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Home / World / The summit of Donald Trump and Vladimir Putin in Helsinki brings dangers, opportunities for both sides

The summit of Donald Trump and Vladimir Putin in Helsinki brings dangers, opportunities for both sides

Deep in the Great Depression, when many Americans doubted whether capitalism had disappointed them, the influential left-wing literary critic Edmund Wilson sailed with open eyes on Soviet "socialism" to Russia. It was not long before the scales fell from his eyes.

"They do not even have the beginnings of democratic institutions, but they are worse off than they were at the beginning," he confessed to a friend in 1938. "They have totalitarian rule over a political machine." In fact, he wrote to the Finnish station his admiring attitude towards the Bolshevik fire fire Vladimir Lenin, Joseph Stalin was already ankle-high in the blood, murdered opponents at home and abroad and planned to undermine the West.

Vladimir Putin's Russia has resumed many practices of the old Communist leaders, albeit with far more domestic popularity, which created fears of its former Soviet neighbors, anxiety in Western Europe and alarm in the districts of official Washington disgusted by President Donald J. Trumps Preference for foreign strong men. Trump's critics, who have already wasted terabytes to ban Putin from engaging in US politics, his conquest of Crimea, and the murder of dissidents and defectors, will use his alpha male gesture and his remarks to sign that he has been Carried out cheated as in Singapore when Kim Jong Un acted as peacemaker and was then dragged home to continue working on his nuclear weapons.

But the Helsinki television spectacle is just another distraction from what was going on below deck, Russia and Trump. Yes, he said that he did not enthusiastically impose sanctions on Putin's cronies, but he also quietly allowed the US defense against the Russian subversion to fade ̵

1; if he did not actively dismantle them. Nothing positive about Finland will change that.

On June 20, Trump had John Bolton, his former restrictive national security adviser – the third in 18 months – eliminate cyber czar Rob Joyce from the White House all his office. "This is definitely not the signal you want to send to your allies and your opponents," said Michael Daniel, who served as the cybersecurity coordinator under President Barack Obama at a congressional hearing in mid-May.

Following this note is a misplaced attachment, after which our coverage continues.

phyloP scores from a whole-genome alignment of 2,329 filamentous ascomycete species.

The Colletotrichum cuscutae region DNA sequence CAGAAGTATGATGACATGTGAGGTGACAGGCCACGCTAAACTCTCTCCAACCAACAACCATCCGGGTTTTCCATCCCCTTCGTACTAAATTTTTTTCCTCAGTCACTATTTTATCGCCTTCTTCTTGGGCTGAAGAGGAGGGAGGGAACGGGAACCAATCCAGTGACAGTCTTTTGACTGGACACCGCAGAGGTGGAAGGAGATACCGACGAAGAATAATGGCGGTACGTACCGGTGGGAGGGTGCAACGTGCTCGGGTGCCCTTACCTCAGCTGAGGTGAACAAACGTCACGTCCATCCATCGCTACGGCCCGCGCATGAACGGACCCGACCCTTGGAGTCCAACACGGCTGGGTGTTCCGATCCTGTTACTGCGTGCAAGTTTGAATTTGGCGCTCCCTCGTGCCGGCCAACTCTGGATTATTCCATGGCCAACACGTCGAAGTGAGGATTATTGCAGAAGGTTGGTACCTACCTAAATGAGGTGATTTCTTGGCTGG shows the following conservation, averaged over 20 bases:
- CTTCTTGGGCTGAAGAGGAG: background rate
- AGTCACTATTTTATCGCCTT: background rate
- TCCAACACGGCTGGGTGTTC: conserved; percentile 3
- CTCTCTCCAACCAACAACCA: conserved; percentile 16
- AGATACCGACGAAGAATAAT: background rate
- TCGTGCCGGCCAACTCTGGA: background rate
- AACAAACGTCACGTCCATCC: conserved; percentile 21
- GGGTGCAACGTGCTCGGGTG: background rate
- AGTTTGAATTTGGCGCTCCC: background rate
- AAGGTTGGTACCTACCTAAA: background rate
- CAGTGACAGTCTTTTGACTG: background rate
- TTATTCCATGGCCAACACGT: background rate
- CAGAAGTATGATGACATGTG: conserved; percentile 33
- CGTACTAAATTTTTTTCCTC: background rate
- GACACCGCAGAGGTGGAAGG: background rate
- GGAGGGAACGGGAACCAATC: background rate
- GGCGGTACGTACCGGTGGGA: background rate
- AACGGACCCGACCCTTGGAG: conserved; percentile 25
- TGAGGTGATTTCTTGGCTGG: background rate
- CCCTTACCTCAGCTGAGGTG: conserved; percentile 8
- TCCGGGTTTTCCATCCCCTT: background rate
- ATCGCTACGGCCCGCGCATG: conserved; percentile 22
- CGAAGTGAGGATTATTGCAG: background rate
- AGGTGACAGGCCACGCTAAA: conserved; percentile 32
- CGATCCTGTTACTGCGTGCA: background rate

Not that Joyce would have been allowed to do much. For 18 months, critics had been alarmed by Russian, Chinese, Iranian and North Korean hackers and Subversion complaining that the White House had not exempted Joyce to seize the numerous reins of cyber defense across multiple agencies and merge them into one Restrict strategy. Dan Coats, Trump's own director of National Intelligence (the monster invented 16 years ago to coordinate our spies and counter-spy agencies), addressed Congress: "There is not a single agency that addresses the issue." It's clearly something that needs to be addressed and addressed as quickly as possible, "he said.

The White House refused to let Joyce testify, and the National Center for Counterespionage and Security, which is said to play a key role in the In the beginning of June, Chuck Grassley, chairman of the Senate Judiciary Committee, has nominated former FBI agent William Evanina, who has been holding the agency in an "active" role since 2014 leads to a peasant in the Republican war against the Justice Department made the Hillary Clinton and Russiagate investigations It is set indefinitely as Russia intensifies its preparations for the 2018 mid-term elections. Meanwhile, Homeland Security Secretary Kirstenen Nielsen issued a cybersecurity strategy paper in mid-May, saying the DHS "rethought its approach."